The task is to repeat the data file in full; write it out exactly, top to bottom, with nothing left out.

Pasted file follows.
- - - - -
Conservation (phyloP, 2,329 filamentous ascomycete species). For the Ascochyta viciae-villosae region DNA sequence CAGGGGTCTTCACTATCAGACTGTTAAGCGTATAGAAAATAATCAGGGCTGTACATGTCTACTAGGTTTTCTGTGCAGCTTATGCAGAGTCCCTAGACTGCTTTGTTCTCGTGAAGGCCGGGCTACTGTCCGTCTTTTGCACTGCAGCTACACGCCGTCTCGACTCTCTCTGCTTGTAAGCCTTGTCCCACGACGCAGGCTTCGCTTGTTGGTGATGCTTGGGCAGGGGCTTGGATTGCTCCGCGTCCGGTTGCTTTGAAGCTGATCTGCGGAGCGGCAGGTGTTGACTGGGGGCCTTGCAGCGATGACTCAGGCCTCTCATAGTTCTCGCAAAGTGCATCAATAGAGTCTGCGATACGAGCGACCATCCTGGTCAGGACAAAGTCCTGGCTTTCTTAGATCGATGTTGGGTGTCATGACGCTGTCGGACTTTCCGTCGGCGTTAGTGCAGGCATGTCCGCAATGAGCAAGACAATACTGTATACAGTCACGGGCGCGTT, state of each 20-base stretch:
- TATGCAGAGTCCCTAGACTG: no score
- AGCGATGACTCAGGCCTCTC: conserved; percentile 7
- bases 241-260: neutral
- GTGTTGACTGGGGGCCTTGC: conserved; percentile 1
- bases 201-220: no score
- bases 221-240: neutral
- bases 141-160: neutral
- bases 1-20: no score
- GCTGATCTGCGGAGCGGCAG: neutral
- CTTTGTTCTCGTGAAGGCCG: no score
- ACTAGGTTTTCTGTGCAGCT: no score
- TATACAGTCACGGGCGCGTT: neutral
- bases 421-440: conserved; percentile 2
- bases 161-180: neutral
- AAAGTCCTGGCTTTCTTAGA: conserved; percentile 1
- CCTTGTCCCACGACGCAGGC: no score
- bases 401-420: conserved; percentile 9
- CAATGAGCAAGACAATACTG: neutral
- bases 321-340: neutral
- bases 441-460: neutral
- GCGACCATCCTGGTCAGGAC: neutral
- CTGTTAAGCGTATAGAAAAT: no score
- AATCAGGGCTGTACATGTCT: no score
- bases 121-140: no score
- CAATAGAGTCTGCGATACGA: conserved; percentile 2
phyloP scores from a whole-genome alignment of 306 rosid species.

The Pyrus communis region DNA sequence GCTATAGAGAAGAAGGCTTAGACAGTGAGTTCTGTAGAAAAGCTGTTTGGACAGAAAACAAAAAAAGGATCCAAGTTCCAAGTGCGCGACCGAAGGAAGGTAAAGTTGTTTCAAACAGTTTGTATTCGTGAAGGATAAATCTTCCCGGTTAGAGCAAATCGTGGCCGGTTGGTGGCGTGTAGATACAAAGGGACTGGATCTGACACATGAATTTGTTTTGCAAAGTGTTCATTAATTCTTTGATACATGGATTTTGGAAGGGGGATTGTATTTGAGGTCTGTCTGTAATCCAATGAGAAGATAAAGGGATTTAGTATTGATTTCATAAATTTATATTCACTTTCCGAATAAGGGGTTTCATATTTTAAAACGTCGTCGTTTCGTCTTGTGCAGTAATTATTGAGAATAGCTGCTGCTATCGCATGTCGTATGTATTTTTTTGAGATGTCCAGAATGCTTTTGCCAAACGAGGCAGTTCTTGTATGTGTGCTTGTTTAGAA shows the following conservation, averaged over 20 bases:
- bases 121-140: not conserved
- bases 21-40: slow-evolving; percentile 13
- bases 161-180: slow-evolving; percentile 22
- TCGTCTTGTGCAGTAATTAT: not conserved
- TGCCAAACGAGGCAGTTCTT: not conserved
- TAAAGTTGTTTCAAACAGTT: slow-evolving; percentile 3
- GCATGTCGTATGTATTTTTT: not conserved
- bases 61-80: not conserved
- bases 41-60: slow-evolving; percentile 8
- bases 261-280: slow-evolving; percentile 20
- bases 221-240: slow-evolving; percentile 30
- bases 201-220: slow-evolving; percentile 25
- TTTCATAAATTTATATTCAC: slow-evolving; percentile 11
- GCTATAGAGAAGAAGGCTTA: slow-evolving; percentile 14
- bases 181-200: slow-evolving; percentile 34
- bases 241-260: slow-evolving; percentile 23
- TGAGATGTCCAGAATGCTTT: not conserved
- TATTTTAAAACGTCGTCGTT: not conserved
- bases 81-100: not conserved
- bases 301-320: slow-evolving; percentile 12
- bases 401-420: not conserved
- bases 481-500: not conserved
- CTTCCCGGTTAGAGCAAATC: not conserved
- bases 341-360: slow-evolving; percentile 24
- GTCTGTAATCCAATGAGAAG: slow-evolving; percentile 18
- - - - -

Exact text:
Conservation (phyloP, 2,329 filamentous ascomycete species). For the Ascochyta viciae-villosae region DNA sequence CAGGGGTCTTCACTATCAGACTGTTAAGCGTATAGAAAATAATCAGGGCTGTACATGTCTACTAGGTTTTCTGTGCAGCTTATGCAGAGTCCCTAGACTGCTTTGTTCTCGTGAAGGCCGGGCTACTGTCCGTCTTTTGCACTGCAGCTACACGCCGTCTCGACTCTCTCTGCTTGTAAGCCTTGTCCCACGACGCAGGCTTCGCTTGTTGGTGATGCTTGGGCAGGGGCTTGGATTGCTCCGCGTCCGGTTGCTTTGAAGCTGATCTGCGGAGCGGCAGGTGTTGACTGGGGGCCTTGCAGCGATGACTCAGGCCTCTCATAGTTCTCGCAAAGTGCATCAATAGAGTCTGCGATACGAGCGACCATCCTGGTCAGGACAAAGTCCTGGCTTTCTTAGATCGATGTTGGGTGTCATGACGCTGTCGGACTTTCCGTCGGCGTTAGTGCAGGCATGTCCGCAATGAGCAAGACAATACTGTATACAGTCACGGGCGCGTT, state of each 20-base stretch:
- TATGCAGAGTCCCTAGACTG: no score
- AGCGATGACTCAGGCCTCTC: conserved; percentile 7
- bases 241-260: neutral
- GTGTTGACTGGGGGCCTTGC: conserved; percentile 1
- bases 201-220: no score
- bases 221-240: neutral
- bases 141-160: neutral
- bases 1-20: no score
- GCTGATCTGCGGAGCGGCAG: neutral
- CTTTGTTCTCGTGAAGGCCG: no score
- ACTAGGTTTTCTGTGCAGCT: no score
- TATACAGTCACGGGCGCGTT: neutral
- bases 421-440: conserved; percentile 2
- bases 161-180: neutral
- AAAGTCCTGGCTTTCTTAGA: conserved; percentile 1
- CCTTGTCCCACGACGCAGGC: no score
- bases 401-420: conserved; percentile 9
- CAATGAGCAAGACAATACTG: neutral
- bases 321-340: neutral
- bases 441-460: neutral
- GCGACCATCCTGGTCAGGAC: neutral
- CTGTTAAGCGTATAGAAAAT: no score
- AATCAGGGCTGTACATGTCT: no score
- bases 121-140: no score
- CAATAGAGTCTGCGATACGA: conserved; percentile 2
phyloP scores from a whole-genome alignment of 306 rosid species.

The Pyrus communis region DNA sequence GCTATAGAGAAGAAGGCTTAGACAGTGAGTTCTGTAGAAAAGCTGTTTGGACAGAAAACAAAAAAAGGATCCAAGTTCCAAGTGCGCGACCGAAGGAAGGTAAAGTTGTTTCAAACAGTTTGTATTCGTGAAGGATAAATCTTCCCGGTTAGAGCAAATCGTGGCCGGTTGGTGGCGTGTAGATACAAAGGGACTGGATCTGACACATGAATTTGTTTTGCAAAGTGTTCATTAATTCTTTGATACATGGATTTTGGAAGGGGGATTGTATTTGAGGTCTGTCTGTAATCCAATGAGAAGATAAAGGGATTTAGTATTGATTTCATAAATTTATATTCACTTTCCGAATAAGGGGTTTCATATTTTAAAACGTCGTCGTTTCGTCTTGTGCAGTAATTATTGAGAATAGCTGCTGCTATCGCATGTCGTATGTATTTTTTTGAGATGTCCAGAATGCTTTTGCCAAACGAGGCAGTTCTTGTATGTGTGCTTGTTTAGAA shows the following conservation, averaged over 20 bases:
- bases 121-140: not conserved
- bases 21-40: slow-evolving; percentile 13
- bases 161-180: slow-evolving; percentile 22
- TCGTCTTGTGCAGTAATTAT: not conserved
- TGCCAAACGAGGCAGTTCTT: not conserved
- TAAAGTTGTTTCAAACAGTT: slow-evolving; percentile 3
- GCATGTCGTATGTATTTTTT: not conserved
- bases 61-80: not conserved
- bases 41-60: slow-evolving; percentile 8
- bases 261-280: slow-evolving; percentile 20
- bases 221-240: slow-evolving; percentile 30
- bases 201-220: slow-evolving; percentile 25
- TTTCATAAATTTATATTCAC: slow-evolving; percentile 11
- GCTATAGAGAAGAAGGCTTA: slow-evolving; percentile 14
- bases 181-200: slow-evolving; percentile 34
- bases 241-260: slow-evolving; percentile 23
- TGAGATGTCCAGAATGCTTT: not conserved
- TATTTTAAAACGTCGTCGTT: not conserved
- bases 81-100: not conserved
- bases 301-320: slow-evolving; percentile 12
- bases 401-420: not conserved
- bases 481-500: not conserved
- CTTCCCGGTTAGAGCAAATC: not conserved
- bases 341-360: slow-evolving; percentile 24
- GTCTGTAATCCAATGAGAAG: slow-evolving; percentile 18